The British father of mass murderer Elliot Rodger has broken his silence following the most recent shooting to shock America.
22-year-old 'virgin killer' Elliot Rodger went on a murderous rampage on May 23. He stabbed three men to death in his apartment in Isla Vista, before fatally shooting three more people and injuring 13 others near the campus of the University of California, Santa Barbara.
In an interview with ABC News' 20/20 host Barbara Walters, Elliot's father, filmmaker Peter Rodger said he had no idea his son was violent.
"There's no way I thought that this boy could hurt a flea," he explained. "I mean, this is the most unbelievable thing ... what I don't get is we didn't see this coming at all."
Before the shootings Elliot Rodger wrote a murderous manifesto in which he pledged to wreak his revenge on the women who had rejected him. He also posted a video on YouTube in which he warned of his "day of retribution."
While police visited his home at the request of a mental health worker, they failed to search the property where he had stashed the murder weapons, concluding that Rodger was not an immediate threat to himself or others.
Amidst claims that the murders were avoidable, Peter Rodger's sister Jenni described Elliot as a "disturbed child," and questioned how her nephew could even get a gun.
"He was always a disturbed child. I don't know how he was allowed to get a gun. Something has to be done about gun laws in America," she said.
The parents of two of the men Elliot Rodger stabbed to death in California - George Chen and David Wang – have also spoken out about their loss. They decried the media coverage which gave so much attention to the murderer.
"The side effect is [it promotes] the killer as a celebrity," said Johnny Chen, George's father.
The grief-stricken parents, who emigrated from China to give their children a better life, called for gun violence in America to be curbed.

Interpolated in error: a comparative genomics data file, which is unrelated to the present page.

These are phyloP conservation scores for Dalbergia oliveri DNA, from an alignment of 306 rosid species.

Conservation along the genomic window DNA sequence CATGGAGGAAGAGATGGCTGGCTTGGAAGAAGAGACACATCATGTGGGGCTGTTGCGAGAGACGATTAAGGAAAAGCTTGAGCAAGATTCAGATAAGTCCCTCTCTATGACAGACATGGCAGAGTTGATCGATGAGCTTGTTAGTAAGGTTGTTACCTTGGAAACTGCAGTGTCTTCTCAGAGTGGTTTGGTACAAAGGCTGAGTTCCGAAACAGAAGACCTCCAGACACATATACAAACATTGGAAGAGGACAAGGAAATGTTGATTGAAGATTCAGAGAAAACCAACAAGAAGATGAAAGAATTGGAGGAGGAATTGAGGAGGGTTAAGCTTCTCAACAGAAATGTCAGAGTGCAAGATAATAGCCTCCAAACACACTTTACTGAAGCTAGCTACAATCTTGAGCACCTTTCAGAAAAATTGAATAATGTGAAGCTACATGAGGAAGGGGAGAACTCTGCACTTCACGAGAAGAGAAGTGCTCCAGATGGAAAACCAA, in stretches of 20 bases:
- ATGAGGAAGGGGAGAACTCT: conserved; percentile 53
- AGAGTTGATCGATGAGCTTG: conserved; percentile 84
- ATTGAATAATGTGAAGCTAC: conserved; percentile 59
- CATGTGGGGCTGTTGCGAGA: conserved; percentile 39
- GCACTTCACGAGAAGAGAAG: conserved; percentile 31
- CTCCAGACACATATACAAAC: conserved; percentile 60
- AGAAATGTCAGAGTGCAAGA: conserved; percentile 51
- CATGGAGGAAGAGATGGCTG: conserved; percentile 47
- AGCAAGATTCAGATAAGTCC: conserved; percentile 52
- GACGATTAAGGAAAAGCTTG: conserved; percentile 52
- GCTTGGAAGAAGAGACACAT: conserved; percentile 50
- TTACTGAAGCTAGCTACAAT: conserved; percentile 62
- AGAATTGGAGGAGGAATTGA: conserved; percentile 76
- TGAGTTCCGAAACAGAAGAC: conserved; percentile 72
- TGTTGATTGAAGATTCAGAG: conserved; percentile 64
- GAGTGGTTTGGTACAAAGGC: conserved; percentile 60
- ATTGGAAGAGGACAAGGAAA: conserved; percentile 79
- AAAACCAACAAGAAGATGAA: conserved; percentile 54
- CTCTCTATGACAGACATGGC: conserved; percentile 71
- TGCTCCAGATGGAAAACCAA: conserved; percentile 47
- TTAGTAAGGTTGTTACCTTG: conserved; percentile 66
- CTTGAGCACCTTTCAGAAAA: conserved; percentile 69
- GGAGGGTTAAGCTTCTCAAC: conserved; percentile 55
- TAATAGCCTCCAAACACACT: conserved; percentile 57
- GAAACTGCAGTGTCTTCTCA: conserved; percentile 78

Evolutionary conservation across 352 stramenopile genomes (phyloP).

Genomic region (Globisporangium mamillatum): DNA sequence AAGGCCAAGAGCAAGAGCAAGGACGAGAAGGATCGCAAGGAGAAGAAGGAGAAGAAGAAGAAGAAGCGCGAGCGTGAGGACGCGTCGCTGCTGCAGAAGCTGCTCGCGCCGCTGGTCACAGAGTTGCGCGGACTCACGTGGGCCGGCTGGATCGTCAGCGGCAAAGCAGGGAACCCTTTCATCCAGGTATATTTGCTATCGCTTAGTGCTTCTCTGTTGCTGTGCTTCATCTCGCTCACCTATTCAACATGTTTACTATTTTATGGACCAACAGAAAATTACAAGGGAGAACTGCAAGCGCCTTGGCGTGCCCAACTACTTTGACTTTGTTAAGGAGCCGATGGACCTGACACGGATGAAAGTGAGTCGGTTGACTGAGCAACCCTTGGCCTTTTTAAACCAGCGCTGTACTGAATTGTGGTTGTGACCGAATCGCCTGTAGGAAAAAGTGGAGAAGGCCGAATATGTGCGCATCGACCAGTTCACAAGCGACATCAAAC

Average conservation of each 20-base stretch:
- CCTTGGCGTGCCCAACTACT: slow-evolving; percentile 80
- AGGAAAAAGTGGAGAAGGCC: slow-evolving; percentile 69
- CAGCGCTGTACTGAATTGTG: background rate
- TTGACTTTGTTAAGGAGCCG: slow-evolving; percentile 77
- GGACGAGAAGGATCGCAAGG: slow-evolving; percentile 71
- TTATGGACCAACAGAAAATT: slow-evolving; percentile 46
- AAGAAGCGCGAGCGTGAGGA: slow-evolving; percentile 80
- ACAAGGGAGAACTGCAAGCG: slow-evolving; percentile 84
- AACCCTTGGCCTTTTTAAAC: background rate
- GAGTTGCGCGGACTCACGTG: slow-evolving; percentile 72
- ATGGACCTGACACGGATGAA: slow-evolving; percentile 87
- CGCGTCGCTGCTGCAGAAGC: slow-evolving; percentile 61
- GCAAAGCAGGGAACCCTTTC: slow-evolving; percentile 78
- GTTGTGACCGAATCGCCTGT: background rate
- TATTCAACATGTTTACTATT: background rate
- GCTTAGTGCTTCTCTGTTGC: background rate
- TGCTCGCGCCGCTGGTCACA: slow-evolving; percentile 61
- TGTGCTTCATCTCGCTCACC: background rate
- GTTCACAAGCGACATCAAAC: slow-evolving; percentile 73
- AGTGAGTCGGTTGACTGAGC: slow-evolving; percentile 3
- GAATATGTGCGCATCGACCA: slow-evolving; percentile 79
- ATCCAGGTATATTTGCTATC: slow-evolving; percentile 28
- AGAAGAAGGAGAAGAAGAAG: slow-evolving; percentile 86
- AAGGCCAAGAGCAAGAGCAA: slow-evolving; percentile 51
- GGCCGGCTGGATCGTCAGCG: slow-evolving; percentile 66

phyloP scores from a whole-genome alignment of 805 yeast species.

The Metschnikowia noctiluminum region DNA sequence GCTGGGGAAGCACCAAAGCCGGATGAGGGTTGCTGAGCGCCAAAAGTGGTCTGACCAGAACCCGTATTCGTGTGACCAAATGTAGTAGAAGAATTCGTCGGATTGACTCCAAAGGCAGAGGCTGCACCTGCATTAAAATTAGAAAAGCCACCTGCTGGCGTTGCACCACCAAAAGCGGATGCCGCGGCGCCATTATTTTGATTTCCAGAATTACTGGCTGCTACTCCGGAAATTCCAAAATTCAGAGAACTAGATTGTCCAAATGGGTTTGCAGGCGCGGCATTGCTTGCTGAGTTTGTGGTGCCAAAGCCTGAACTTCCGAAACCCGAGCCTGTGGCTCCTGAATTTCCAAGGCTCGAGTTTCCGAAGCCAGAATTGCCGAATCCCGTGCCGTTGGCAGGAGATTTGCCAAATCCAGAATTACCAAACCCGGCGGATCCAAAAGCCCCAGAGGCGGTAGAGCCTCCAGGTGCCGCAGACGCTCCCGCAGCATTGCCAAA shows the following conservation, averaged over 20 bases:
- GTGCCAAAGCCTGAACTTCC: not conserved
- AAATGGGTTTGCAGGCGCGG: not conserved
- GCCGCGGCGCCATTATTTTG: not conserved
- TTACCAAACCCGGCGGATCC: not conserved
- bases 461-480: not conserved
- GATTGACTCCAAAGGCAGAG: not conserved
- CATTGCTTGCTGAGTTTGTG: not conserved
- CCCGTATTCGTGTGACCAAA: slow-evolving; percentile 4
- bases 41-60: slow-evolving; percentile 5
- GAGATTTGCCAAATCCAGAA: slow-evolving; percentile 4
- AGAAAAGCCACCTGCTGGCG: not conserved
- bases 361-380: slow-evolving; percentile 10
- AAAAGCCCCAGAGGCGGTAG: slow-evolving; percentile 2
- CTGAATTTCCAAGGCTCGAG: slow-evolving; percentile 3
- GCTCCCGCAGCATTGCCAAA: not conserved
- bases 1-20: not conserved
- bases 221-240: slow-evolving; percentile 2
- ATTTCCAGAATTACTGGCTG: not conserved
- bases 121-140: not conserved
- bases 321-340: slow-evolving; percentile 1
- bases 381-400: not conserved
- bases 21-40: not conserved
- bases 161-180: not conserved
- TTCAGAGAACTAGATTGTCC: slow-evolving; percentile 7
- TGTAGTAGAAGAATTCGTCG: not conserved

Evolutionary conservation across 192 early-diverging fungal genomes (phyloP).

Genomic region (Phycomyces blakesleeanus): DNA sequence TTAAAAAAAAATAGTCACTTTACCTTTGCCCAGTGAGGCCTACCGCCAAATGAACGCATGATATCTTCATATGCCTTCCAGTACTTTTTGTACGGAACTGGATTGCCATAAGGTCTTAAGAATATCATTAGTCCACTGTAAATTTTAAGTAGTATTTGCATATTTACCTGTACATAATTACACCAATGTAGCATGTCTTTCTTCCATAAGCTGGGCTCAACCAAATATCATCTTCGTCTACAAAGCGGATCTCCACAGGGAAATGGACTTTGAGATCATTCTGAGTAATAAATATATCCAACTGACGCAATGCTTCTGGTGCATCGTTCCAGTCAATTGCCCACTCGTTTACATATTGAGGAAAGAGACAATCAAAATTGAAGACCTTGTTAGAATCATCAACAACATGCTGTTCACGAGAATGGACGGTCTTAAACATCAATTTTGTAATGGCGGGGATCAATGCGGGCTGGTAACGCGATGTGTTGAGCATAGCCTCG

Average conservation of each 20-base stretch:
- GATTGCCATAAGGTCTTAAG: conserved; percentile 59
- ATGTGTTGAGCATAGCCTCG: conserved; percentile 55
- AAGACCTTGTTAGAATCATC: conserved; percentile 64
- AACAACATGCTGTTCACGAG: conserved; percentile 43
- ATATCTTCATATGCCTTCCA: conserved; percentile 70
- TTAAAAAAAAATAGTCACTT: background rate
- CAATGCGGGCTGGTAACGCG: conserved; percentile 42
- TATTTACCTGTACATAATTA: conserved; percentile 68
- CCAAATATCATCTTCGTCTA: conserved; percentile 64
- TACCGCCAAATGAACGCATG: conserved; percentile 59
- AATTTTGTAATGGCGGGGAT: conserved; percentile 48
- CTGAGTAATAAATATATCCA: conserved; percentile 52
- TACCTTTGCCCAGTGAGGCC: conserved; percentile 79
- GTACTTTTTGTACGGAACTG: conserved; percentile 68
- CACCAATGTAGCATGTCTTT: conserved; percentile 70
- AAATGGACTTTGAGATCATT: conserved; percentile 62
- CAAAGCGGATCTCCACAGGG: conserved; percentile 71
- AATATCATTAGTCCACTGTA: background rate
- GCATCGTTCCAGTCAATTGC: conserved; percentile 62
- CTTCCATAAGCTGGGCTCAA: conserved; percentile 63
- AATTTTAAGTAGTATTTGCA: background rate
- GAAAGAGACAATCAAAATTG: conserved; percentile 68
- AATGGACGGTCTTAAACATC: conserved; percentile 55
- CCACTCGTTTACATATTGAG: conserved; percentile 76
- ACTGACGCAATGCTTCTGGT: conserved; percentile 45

"It's time for all Americans to wake up," said Jane Liu, David's mother. Mr Chen told CBS that Rodger's parents had not tried to contact them.
"We want to hear some personal condolence and apologise and this is the minimum they should do," he said.
CBS said that after its reporters reached out to Mr Rodger, he sent the families a letter. He did personally meet with Richard Martinez, whose son Chris Martinez was another victim.
The British filmmaker, who was assistant director on the Hunger Games, said he now lives a "reverse nightmare situation" as he comes to terms with the reality that his son was a mass murderer.
"Every night I go to sleep, I wake up and I think of those young men and young women that have died and are injured and were terrorised when my son did that. My son caused so much pain and suffering for so many families.
"It's like a reverse nightmare situation. When you go to sleep normally you have a nightmare and you wake up and 'Oh, everything's OK'. Now I go to sleep, I might have a nice dream. And then I wake up and slowly, the truth of what happened dawns on me. And you know, that is that my son was a mass murderer."
Mr Rodger has said he wants to campaign for better understanding of mental illness.